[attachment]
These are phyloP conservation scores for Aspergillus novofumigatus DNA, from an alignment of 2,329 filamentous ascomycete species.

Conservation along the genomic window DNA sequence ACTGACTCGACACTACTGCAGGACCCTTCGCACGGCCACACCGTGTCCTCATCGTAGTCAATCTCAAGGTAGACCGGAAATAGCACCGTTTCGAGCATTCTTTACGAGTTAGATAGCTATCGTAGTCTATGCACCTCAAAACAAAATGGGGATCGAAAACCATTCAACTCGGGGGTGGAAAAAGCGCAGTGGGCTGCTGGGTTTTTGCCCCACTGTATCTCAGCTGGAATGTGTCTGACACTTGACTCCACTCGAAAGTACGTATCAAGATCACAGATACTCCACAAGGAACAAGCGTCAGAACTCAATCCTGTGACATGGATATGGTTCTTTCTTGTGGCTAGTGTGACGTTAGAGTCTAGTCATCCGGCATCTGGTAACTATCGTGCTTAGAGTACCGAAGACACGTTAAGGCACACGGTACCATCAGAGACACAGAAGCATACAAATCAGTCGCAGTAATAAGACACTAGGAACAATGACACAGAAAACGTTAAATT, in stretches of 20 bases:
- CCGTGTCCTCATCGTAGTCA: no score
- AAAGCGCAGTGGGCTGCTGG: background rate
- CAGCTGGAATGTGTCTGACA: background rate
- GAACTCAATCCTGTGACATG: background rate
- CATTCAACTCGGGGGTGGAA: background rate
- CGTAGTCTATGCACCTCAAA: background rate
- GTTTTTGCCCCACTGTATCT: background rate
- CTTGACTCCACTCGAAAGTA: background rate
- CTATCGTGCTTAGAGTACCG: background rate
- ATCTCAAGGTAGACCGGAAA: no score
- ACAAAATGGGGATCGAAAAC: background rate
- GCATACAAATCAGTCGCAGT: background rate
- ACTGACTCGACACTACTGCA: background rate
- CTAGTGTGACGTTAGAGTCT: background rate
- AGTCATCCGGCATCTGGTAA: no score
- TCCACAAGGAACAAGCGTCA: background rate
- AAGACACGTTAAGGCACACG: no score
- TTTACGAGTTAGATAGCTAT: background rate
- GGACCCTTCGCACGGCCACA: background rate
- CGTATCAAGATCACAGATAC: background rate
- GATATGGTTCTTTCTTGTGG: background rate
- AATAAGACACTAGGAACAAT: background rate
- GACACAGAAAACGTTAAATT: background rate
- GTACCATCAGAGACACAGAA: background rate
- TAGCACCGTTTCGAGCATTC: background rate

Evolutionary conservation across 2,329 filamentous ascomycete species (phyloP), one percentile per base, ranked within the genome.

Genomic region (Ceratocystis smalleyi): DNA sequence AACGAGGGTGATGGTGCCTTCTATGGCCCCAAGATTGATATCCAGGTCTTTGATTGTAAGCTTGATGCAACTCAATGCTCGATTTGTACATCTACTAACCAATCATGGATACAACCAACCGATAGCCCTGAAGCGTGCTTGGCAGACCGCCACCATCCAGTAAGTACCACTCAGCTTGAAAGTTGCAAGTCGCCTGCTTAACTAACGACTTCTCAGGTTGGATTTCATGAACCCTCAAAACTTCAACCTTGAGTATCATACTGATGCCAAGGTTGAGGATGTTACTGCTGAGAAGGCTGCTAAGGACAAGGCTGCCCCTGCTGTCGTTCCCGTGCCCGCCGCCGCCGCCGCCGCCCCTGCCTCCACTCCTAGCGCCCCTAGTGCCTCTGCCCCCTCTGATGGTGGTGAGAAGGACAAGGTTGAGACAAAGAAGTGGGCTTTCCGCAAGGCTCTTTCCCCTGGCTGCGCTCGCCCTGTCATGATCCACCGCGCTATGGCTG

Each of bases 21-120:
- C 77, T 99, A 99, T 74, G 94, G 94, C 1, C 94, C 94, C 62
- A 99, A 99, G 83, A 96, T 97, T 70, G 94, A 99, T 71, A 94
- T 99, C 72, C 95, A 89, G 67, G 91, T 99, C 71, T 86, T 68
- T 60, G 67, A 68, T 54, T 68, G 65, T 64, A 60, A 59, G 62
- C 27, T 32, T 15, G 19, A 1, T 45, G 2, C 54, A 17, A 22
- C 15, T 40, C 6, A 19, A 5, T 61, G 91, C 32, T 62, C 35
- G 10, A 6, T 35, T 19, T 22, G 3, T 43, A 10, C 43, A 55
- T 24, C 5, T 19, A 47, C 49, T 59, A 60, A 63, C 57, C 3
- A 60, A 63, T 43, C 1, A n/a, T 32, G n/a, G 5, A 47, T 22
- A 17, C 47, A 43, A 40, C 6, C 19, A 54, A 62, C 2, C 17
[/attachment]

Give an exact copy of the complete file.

These are phyloP conservation scores for Aspergillus novofumigatus DNA, from an alignment of 2,329 filamentous ascomycete species.

Conservation along the genomic window DNA sequence ACTGACTCGACACTACTGCAGGACCCTTCGCACGGCCACACCGTGTCCTCATCGTAGTCAATCTCAAGGTAGACCGGAAATAGCACCGTTTCGAGCATTCTTTACGAGTTAGATAGCTATCGTAGTCTATGCACCTCAAAACAAAATGGGGATCGAAAACCATTCAACTCGGGGGTGGAAAAAGCGCAGTGGGCTGCTGGGTTTTTGCCCCACTGTATCTCAGCTGGAATGTGTCTGACACTTGACTCCACTCGAAAGTACGTATCAAGATCACAGATACTCCACAAGGAACAAGCGTCAGAACTCAATCCTGTGACATGGATATGGTTCTTTCTTGTGGCTAGTGTGACGTTAGAGTCTAGTCATCCGGCATCTGGTAACTATCGTGCTTAGAGTACCGAAGACACGTTAAGGCACACGGTACCATCAGAGACACAGAAGCATACAAATCAGTCGCAGTAATAAGACACTAGGAACAATGACACAGAAAACGTTAAATT, in stretches of 20 bases:
- CCGTGTCCTCATCGTAGTCA: no score
- AAAGCGCAGTGGGCTGCTGG: background rate
- CAGCTGGAATGTGTCTGACA: background rate
- GAACTCAATCCTGTGACATG: background rate
- CATTCAACTCGGGGGTGGAA: background rate
- CGTAGTCTATGCACCTCAAA: background rate
- GTTTTTGCCCCACTGTATCT: background rate
- CTTGACTCCACTCGAAAGTA: background rate
- CTATCGTGCTTAGAGTACCG: background rate
- ATCTCAAGGTAGACCGGAAA: no score
- ACAAAATGGGGATCGAAAAC: background rate
- GCATACAAATCAGTCGCAGT: background rate
- ACTGACTCGACACTACTGCA: background rate
- CTAGTGTGACGTTAGAGTCT: background rate
- AGTCATCCGGCATCTGGTAA: no score
- TCCACAAGGAACAAGCGTCA: background rate
- AAGACACGTTAAGGCACACG: no score
- TTTACGAGTTAGATAGCTAT: background rate
- GGACCCTTCGCACGGCCACA: background rate
- CGTATCAAGATCACAGATAC: background rate
- GATATGGTTCTTTCTTGTGG: background rate
- AATAAGACACTAGGAACAAT: background rate
- GACACAGAAAACGTTAAATT: background rate
- GTACCATCAGAGACACAGAA: background rate
- TAGCACCGTTTCGAGCATTC: background rate

Evolutionary conservation across 2,329 filamentous ascomycete species (phyloP), one percentile per base, ranked within the genome.

Genomic region (Ceratocystis smalleyi): DNA sequence AACGAGGGTGATGGTGCCTTCTATGGCCCCAAGATTGATATCCAGGTCTTTGATTGTAAGCTTGATGCAACTCAATGCTCGATTTGTACATCTACTAACCAATCATGGATACAACCAACCGATAGCCCTGAAGCGTGCTTGGCAGACCGCCACCATCCAGTAAGTACCACTCAGCTTGAAAGTTGCAAGTCGCCTGCTTAACTAACGACTTCTCAGGTTGGATTTCATGAACCCTCAAAACTTCAACCTTGAGTATCATACTGATGCCAAGGTTGAGGATGTTACTGCTGAGAAGGCTGCTAAGGACAAGGCTGCCCCTGCTGTCGTTCCCGTGCCCGCCGCCGCCGCCGCCGCCCCTGCCTCCACTCCTAGCGCCCCTAGTGCCTCTGCCCCCTCTGATGGTGGTGAGAAGGACAAGGTTGAGACAAAGAAGTGGGCTTTCCGCAAGGCTCTTTCCCCTGGCTGCGCTCGCCCTGTCATGATCCACCGCGCTATGGCTG

Each of bases 21-120:
- C 77, T 99, A 99, T 74, G 94, G 94, C 1, C 94, C 94, C 62
- A 99, A 99, G 83, A 96, T 97, T 70, G 94, A 99, T 71, A 94
- T 99, C 72, C 95, A 89, G 67, G 91, T 99, C 71, T 86, T 68
- T 60, G 67, A 68, T 54, T 68, G 65, T 64, A 60, A 59, G 62
- C 27, T 32, T 15, G 19, A 1, T 45, G 2, C 54, A 17, A 22
- C 15, T 40, C 6, A 19, A 5, T 61, G 91, C 32, T 62, C 35
- G 10, A 6, T 35, T 19, T 22, G 3, T 43, A 10, C 43, A 55
- T 24, C 5, T 19, A 47, C 49, T 59, A 60, A 63, C 57, C 3
- A 60, A 63, T 43, C 1, A n/a, T 32, G n/a, G 5, A 47, T 22
- A 17, C 47, A 43, A 40, C 6, C 19, A 54, A 62, C 2, C 17